Direct-current (dc) charging is a method of charging that facilitates rapid energy transfer from the electric grid to plug-in vehicles. This method of charging allows significantly more current to be drawn by the vehicle versus lower rated alternating-current (ac) systems. A combination of vehicles that can accept high-current dc charge and the dc supply equipment that provides it has led to the use of terminology such as “fast charging,” “fast charger,” “dc charger,” “quick charger,” etc. DC charging and ac charging vary by the location at which ac current is converted to dc current. For typical dc charging, the current is converted at the off-board charger, which is separate from the vehicle. For ac charging, the current is converted inside the vehicle, by means of an on-board charger. The location of the ac to dc conversion equipment, or converter, shapes the complexity of the equipment design. Regarding ac charging, as previously mentioned, the conversion is on board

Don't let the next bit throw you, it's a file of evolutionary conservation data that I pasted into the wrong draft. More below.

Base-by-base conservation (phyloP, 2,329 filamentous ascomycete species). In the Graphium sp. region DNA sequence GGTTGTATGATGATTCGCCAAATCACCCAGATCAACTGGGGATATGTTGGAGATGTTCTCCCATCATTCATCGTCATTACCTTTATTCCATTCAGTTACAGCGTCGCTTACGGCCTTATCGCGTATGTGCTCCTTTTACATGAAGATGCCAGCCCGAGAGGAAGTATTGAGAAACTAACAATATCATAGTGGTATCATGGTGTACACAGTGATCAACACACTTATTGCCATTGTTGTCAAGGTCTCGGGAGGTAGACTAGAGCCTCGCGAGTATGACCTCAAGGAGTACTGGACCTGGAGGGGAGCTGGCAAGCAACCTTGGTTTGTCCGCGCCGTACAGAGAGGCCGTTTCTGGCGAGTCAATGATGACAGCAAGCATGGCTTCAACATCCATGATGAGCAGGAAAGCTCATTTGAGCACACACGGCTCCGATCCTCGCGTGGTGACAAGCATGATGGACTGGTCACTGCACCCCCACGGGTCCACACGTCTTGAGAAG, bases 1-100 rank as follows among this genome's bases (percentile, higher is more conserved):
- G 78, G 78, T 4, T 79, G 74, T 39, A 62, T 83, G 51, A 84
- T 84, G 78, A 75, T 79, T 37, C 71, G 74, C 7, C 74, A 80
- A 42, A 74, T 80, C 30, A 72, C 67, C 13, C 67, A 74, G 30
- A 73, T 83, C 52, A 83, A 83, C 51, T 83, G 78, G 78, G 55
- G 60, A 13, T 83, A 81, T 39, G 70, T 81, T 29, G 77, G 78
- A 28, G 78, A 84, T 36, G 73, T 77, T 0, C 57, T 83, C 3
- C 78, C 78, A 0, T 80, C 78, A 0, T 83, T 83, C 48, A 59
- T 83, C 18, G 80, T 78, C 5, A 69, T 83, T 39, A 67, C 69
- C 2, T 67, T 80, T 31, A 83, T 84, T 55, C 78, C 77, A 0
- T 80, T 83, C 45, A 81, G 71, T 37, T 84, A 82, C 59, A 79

the vehicle. This allows the original equipment maker (OEM) designed systems to control the charging operation in its entirety. The on-board charger (converter) and battery controller solution
is under direct control of the vehicle manufacturer. For dc charging, an entirely new challenge exists for OEMs. The dc charger is now external to the vehicle and requires the vehicle engineers to control an external power device. For the reason of necessary interoperability, standards such as IEEE Std 2030.1.1 are provided to assist developers.